We have come to the holiest few days of the Christian year.
The 40 days of Lent are nearly behind us and we are hunkering down for the intensity of Maundy Thursday and Good Friday. Services of a variety of denominations and styles abound, and are listed here (all that typing is apparently my final Lenten penance).
For those of you who are not Christian or don't come from a liturgical tradition that holds special services for these days, here's my abbreviated Holy Week glossary:
Holy (or Maundy) Thursday: Services this evening officially end Lent. The scripture attached to the day centers around Jesus's last supper. He gathers for the Passover seder with his disciples and does two astonishing things. First, he washes their feet - a gesture usually performed by a lowly servant - and says go and do likewise. In other words, our job is to serve others. Many services will incorporate foot washing. Later in the meal, he takes the bread, blesses it and said "Take, eat; this is my body." This is seen as the institution of communion or the Lord's Supper.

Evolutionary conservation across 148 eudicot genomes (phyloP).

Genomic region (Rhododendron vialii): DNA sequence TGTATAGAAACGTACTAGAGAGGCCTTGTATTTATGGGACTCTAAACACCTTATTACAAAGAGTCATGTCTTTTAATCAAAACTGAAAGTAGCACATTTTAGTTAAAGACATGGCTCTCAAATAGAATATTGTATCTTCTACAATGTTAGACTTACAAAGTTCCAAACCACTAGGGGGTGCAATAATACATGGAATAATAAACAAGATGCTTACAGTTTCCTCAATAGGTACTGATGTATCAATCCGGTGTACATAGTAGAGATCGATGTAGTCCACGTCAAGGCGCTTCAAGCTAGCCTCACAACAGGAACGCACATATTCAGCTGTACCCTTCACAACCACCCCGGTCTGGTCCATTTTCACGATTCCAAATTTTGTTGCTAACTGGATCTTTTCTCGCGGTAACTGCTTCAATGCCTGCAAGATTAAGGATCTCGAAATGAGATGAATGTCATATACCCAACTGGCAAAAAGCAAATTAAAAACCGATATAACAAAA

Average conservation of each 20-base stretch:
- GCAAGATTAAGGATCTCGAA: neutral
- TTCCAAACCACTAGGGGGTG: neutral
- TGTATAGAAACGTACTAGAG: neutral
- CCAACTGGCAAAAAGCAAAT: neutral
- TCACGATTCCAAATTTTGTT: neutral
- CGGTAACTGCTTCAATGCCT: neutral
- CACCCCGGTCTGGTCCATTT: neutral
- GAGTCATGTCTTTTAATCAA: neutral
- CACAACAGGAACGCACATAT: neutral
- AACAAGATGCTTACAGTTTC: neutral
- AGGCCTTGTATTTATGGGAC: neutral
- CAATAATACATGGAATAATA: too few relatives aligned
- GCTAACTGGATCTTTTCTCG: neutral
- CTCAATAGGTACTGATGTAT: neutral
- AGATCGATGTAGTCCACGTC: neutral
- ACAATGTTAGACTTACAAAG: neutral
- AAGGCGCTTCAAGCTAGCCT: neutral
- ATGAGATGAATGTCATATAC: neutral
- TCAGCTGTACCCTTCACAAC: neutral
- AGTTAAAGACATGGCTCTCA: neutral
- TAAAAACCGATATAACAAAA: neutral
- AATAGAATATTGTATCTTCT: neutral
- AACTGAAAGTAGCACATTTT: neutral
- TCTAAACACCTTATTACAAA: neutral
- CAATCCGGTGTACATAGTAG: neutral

Good Friday: The day Jesus died. Many somber services will reflect on the trial and crucifixion of Jesus. For Catholics, it is a day of fasting.
Holy Saturday: Saturday tends to get a little overlooked. In terms of remembering as a way to kind of relive the events of Jesus' death, it should be another somber day. Jesus is still in the tomb, so to speak. After sundown, the mood changes. In the Catholic church, this is the time we begin to celebrate Easter and we baptize and confirm those adults who are joining the church.
Easter: The holiest day of the year. Christians believe Jesus has risen from the dead. Sermons will usually reflect on the glorious occasion and how Jesus's resurrection gives us hope for the same joy after death. We are through fasting and can rejoice.